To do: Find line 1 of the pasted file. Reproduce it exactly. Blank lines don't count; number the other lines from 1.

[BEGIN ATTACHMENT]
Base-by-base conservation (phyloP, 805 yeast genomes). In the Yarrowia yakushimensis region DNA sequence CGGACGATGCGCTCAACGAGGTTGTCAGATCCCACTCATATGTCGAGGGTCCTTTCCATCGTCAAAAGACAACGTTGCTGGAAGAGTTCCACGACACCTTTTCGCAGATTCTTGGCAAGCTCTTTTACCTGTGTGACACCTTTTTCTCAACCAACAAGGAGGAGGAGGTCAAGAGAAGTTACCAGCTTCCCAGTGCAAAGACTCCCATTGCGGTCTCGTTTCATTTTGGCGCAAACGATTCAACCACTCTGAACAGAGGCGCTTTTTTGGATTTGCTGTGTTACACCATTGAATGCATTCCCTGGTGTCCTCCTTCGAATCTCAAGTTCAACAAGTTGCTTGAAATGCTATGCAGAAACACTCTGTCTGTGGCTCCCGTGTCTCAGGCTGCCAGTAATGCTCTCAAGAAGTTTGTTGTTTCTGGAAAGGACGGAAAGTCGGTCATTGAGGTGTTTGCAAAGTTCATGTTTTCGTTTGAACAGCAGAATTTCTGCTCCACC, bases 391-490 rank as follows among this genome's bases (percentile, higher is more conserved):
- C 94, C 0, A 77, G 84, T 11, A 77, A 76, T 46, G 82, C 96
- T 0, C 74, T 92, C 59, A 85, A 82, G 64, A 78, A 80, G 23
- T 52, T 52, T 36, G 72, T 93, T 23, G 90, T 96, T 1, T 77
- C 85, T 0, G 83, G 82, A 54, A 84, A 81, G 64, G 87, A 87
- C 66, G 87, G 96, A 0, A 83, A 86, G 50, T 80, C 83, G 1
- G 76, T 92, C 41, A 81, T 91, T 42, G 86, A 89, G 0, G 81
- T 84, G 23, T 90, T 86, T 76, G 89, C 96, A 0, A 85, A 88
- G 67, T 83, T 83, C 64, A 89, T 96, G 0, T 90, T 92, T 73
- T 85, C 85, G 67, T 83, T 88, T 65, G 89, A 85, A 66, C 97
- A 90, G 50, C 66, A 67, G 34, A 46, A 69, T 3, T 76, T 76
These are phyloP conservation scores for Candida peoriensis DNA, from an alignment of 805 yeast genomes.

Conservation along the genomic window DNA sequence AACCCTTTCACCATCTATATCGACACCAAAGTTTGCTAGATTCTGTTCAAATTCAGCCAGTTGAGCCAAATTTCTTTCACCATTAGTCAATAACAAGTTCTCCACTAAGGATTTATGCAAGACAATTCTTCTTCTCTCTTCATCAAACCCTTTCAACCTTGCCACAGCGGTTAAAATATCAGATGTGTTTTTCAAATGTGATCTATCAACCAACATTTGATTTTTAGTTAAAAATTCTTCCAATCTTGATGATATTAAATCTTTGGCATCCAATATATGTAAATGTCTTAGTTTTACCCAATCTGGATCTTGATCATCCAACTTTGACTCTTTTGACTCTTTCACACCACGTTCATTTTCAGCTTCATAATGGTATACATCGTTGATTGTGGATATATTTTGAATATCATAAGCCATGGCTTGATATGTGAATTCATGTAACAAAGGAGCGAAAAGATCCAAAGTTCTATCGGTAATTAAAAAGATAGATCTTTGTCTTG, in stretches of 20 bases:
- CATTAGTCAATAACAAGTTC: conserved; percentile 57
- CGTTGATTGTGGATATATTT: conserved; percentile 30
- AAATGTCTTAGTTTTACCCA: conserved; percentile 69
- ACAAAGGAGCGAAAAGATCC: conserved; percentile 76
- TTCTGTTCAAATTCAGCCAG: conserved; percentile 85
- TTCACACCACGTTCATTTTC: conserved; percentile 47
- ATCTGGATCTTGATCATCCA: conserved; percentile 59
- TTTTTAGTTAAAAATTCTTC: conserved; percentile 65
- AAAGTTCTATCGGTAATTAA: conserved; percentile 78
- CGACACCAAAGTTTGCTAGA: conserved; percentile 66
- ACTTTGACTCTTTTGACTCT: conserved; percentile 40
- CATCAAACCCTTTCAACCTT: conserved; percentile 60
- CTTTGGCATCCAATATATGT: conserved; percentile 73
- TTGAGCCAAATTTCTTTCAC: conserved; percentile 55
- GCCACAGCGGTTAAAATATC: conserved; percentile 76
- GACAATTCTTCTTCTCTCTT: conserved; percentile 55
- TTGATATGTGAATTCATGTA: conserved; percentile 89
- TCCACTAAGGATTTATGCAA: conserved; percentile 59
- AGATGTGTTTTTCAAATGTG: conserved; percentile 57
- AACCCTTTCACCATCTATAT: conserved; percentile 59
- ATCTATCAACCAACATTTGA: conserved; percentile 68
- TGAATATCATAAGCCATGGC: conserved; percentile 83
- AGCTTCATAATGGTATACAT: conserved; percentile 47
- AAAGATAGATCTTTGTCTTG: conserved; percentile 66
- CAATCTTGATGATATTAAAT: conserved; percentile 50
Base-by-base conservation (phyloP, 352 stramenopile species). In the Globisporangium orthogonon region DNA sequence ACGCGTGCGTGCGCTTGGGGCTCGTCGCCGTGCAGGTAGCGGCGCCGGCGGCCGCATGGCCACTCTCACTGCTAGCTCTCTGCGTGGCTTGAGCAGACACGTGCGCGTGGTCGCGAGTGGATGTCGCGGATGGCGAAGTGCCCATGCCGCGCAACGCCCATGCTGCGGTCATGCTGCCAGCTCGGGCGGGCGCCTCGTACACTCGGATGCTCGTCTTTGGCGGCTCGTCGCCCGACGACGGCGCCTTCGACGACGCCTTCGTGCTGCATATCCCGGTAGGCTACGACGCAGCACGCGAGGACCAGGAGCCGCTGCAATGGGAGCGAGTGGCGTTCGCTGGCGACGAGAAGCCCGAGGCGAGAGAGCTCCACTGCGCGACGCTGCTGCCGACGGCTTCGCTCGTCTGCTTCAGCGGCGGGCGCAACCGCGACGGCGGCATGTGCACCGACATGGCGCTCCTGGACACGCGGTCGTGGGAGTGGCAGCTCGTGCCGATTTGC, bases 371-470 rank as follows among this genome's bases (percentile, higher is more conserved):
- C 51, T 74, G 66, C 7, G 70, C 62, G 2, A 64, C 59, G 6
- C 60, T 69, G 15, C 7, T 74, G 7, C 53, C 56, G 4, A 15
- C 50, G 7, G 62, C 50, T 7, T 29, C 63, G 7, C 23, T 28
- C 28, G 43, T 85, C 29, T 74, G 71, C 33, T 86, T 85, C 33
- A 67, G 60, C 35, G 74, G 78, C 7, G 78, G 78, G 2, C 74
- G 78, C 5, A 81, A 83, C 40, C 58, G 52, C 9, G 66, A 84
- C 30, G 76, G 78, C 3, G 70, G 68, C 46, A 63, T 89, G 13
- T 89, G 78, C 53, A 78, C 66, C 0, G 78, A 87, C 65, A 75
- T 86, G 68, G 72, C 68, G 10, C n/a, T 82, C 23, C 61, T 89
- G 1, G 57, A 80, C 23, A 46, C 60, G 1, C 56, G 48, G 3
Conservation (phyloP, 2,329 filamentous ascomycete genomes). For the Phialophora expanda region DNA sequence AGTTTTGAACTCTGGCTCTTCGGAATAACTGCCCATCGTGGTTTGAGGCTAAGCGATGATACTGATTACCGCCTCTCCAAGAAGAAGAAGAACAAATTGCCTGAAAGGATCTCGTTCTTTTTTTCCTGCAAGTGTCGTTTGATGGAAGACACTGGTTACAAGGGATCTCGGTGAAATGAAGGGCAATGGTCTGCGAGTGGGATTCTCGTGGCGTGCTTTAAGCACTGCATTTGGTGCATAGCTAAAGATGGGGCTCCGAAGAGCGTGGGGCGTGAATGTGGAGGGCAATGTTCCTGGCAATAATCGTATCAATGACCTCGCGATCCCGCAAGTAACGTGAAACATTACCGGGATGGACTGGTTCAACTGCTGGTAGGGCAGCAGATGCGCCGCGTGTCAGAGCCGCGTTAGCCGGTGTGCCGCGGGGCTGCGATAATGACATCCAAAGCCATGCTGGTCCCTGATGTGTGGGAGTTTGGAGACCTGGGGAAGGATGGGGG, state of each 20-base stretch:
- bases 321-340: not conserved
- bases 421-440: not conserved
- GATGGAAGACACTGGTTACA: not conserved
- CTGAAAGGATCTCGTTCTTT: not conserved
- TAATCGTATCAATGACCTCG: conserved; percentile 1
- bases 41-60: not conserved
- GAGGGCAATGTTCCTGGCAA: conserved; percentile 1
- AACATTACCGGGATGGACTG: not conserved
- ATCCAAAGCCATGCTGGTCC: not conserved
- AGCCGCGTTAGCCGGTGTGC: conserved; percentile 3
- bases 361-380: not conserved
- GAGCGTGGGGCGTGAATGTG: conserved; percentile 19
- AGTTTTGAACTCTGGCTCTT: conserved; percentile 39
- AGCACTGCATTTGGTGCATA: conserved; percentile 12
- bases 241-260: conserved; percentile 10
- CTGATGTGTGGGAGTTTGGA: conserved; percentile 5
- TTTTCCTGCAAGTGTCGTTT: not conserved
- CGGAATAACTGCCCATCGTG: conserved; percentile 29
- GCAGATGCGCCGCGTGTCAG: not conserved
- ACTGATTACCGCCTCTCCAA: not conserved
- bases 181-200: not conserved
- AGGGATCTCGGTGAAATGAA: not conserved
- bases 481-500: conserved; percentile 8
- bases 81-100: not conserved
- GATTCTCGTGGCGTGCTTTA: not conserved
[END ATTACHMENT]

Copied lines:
Base-by-base conservation (phyloP, 805 yeast genomes). In the Yarrowia yakushimensis region DNA sequence CGGACGATGCGCTCAACGAGGTTGTCAGATCCCACTCATATGTCGAGGGTCCTTTCCATCGTCAAAAGACAACGTTGCTGGAAGAGTTCCACGACACCTTTTCGCAGATTCTTGGCAAGCTCTTTTACCTGTGTGACACCTTTTTCTCAACCAACAAGGAGGAGGAGGTCAAGAGAAGTTACCAGCTTCCCAGTGCAAAGACTCCCATTGCGGTCTCGTTTCATTTTGGCGCAAACGATTCAACCACTCTGAACAGAGGCGCTTTTTTGGATTTGCTGTGTTACACCATTGAATGCATTCCCTGGTGTCCTCCTTCGAATCTCAAGTTCAACAAGTTGCTTGAAATGCTATGCAGAAACACTCTGTCTGTGGCTCCCGTGTCTCAGGCTGCCAGTAATGCTCTCAAGAAGTTTGTTGTTTCTGGAAAGGACGGAAAGTCGGTCATTGAGGTGTTTGCAAAGTTCATGTTTTCGTTTGAACAGCAGAATTTCTGCTCCACC, bases 391-490 rank as follows among this genome's bases (percentile, higher is more conserved):